Antibiotic Resistance Myth Busting: Stop Blaming Livestock for MRSA

In July, a journal named PLOS ONE published  a study led by Johns Hopkins Bloomberg School of Public Health and the University of North Carolina titled, “Livestock-Associated Methicillin and Multidrug Resistant Staphylococcus aureus Is Present among Industrial, Not Antibiotic-Free Livestock Operation Workers in North Carolina.”

The politicized, fear-mongering headline automatically caused me to approach the article with a healthy level of cynicism, and the first paragraph in the publication markedly increased my thinking that the 10 authors had some serious biases against the animal agriculture industry.

In that first paragraph, the authors define the two sets of workers whose nasal passages they cultured for Staphylococcus aureus, also known as Staph, as those working in “industrial livestock operations” (ILOs) and those working in “antibiotic-free livestock operations” (AFLOs).

If you are raising animals for human consumption, you are part of the agriculture industry. If you are raising hogs and chickens in a confined facility, you are part of the conventional livestock operations. The words “industrial” and “antibiotic-free” are obviously meant to influence readers to picture this as a story is about the bad guys (ILOs) vs. the good guys (AFLOs).

We have seen how carefully chosen inflammatory words, like “Pink Slime,” can agitate the public. The very first sentence of the article states that, “Administration of antibiotics to food animals may select for drug-resistant pathogens of clinical significance, such as methicillin resistant Staphylococcal aureus (MRSA).”

MRSA has been around since 1960, one year after methicillin was first prescribed for use in human medicine. For the next 40 years, nearly every single case of MRSA was hospital acquired. It is predominantly a human health related pathogen. Methicillin is not used in animal health. To suggest that antibiotic use in animals is the cause of this menace is far from an accurate, scientific statement.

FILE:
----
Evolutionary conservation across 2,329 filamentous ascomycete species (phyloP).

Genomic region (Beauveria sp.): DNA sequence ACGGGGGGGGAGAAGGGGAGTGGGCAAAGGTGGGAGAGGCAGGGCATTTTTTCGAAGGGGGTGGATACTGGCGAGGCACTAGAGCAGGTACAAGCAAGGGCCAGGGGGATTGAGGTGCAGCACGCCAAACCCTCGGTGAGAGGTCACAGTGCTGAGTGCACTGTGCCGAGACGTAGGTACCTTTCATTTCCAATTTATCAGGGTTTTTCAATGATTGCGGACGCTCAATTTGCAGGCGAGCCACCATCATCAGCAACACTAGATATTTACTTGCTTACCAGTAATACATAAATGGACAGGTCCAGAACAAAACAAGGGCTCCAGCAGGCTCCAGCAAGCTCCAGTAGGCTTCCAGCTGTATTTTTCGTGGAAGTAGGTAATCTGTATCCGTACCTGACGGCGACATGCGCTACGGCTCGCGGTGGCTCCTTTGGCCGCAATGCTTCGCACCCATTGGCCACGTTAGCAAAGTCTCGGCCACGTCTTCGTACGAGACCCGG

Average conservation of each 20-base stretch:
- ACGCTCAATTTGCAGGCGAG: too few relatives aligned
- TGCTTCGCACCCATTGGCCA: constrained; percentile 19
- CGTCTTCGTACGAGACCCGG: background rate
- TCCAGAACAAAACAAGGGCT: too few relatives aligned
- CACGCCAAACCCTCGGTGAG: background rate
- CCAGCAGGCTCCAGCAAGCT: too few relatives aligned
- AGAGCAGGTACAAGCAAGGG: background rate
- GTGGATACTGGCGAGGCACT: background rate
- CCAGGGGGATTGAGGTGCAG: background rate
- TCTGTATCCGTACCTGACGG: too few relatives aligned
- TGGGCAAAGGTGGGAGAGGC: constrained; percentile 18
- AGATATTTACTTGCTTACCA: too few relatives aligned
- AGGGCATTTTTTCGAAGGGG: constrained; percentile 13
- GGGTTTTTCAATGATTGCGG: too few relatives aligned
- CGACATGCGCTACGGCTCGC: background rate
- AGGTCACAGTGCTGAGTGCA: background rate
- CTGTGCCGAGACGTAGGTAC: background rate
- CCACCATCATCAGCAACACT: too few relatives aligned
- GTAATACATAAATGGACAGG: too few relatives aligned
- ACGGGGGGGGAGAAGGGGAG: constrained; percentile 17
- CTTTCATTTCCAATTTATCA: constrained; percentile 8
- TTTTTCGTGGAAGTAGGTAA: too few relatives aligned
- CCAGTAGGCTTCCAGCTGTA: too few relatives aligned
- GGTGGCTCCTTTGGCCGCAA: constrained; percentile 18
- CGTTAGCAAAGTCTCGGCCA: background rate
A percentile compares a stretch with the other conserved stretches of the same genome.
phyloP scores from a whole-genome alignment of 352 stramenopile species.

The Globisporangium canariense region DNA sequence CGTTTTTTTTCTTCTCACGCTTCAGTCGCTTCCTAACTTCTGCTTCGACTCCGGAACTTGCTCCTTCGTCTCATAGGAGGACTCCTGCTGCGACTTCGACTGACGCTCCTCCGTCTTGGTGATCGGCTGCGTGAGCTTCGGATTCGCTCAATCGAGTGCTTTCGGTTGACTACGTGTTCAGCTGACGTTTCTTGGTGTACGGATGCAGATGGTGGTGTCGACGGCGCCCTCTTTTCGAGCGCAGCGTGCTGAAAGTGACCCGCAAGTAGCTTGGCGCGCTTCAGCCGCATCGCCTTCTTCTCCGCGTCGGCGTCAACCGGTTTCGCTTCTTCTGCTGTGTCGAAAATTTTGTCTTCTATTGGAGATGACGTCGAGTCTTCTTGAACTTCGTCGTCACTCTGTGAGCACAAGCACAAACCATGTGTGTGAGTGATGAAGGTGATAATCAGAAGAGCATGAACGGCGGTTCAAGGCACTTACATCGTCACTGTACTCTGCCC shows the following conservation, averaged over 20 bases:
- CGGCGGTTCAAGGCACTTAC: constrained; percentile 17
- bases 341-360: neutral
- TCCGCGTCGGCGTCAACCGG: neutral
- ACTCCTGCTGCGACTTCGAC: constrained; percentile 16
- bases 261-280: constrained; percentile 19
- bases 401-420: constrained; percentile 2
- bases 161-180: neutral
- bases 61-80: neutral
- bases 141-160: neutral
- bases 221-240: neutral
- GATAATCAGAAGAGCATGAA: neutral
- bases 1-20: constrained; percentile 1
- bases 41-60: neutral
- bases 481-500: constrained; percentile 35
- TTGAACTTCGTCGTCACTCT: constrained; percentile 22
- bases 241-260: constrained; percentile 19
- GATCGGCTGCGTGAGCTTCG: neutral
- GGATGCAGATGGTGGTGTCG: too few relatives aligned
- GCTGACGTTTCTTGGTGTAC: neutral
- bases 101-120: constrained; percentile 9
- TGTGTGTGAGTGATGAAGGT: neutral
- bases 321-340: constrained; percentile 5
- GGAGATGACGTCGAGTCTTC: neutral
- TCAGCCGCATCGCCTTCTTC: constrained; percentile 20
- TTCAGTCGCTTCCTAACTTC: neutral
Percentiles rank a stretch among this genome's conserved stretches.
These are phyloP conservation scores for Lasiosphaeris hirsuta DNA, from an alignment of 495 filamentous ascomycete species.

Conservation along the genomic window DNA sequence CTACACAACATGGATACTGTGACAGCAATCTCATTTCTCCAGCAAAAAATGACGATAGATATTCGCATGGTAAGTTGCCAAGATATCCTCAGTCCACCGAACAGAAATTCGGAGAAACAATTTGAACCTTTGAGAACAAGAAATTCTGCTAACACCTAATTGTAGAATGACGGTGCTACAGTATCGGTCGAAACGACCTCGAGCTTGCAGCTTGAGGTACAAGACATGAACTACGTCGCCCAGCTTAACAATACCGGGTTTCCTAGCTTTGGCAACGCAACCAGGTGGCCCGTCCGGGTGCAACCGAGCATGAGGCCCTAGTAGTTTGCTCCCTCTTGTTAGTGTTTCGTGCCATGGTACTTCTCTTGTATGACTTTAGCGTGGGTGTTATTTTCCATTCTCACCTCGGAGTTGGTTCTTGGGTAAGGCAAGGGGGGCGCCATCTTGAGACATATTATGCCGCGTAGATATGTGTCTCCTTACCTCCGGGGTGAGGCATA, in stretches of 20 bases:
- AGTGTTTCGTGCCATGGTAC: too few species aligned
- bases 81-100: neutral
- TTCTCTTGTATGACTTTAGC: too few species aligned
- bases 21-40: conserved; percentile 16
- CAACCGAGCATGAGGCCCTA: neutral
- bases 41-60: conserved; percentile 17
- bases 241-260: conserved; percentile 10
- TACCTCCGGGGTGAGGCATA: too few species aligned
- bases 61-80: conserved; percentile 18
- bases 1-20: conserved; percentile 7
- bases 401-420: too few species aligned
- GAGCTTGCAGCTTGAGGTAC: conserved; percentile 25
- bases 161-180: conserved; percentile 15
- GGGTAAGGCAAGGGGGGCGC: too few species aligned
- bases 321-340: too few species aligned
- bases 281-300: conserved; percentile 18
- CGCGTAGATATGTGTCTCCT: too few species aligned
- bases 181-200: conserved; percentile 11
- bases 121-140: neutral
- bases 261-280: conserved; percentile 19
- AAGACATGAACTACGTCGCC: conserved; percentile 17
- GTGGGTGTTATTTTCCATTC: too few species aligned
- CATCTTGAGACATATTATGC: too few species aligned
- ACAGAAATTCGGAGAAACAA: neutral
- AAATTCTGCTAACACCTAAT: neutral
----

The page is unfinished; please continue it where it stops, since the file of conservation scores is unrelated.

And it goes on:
The ILO workers featured in the study worked in confined operations, in very close contact with hogs eight hours every working day. Just as humans pass their germs to other humans, it should be no surprise that human to animal and animal to human passage may occur if exposure is high enough. The AFLO workers were outdoors among hogs and chickens with very little actual contact with any animal during the working day. Each of the two groups had nasal carriage prevalence of Staph aureus of approximately 40 percent. This is the same as the U.S. population rates of carriage. No story here.

The two groups each had three people (3 percent) test positive for MRSA. This is consistent with the prevalence of MRSA in the U.S. population in general. No story here either.

The authors make a big deal that they can prove that the three individuals in the ILO group had livestock associated-MRSA (LA-MRSA) and that the three in the AFLO had community-acquired MRSA. The authors emphasize that some of the Staph isolates were resistant to more than one antibiotic. The antibiotics they tested for and found resistance to included penicillin, ampicillin and tetracycline.

In 1960, 80 percent of all hospital Staph isolates were already resistant to penicillin. I don’t care if the Staph is resistant to penicillin, ampicillin and tetracycline making them multidrug-resistant Staph by definition. That is a finding of zero human health significance.

What is significant is that this study found no resistance in any of the Staph bacteria to vancomycin or linezolid, the two drugs of choice to treat MRSA. Ninety-three percent of the Staph showed susceptibility to methicillin. Because of prior Food and Drug Administration (FDA) actions to protect the integrity of these powerful antibiotics to treat serious human infections, our health care providers still have effective weapons against Staph aureus. This finding should have been the headline and the story.

Another attempt to mislead reads, “Despite current understanding of livestock-associated MRSA as a relatively rare cause of human infection in the United States…” It is not “relatively rare” in the U.S. It is zero. There has never been a documented human case of LA-MRSA in the United States.

There is a significant difference between “rare” and “zero.” It is rare to be struck by lightning, but since it does occur, we need to be careful in storms. It is rare to win the lottery, but since it does happen, we buy tickets. If the hogs could type, they would probably pen a blog blaming us for giving them MRSA, not the other way around.

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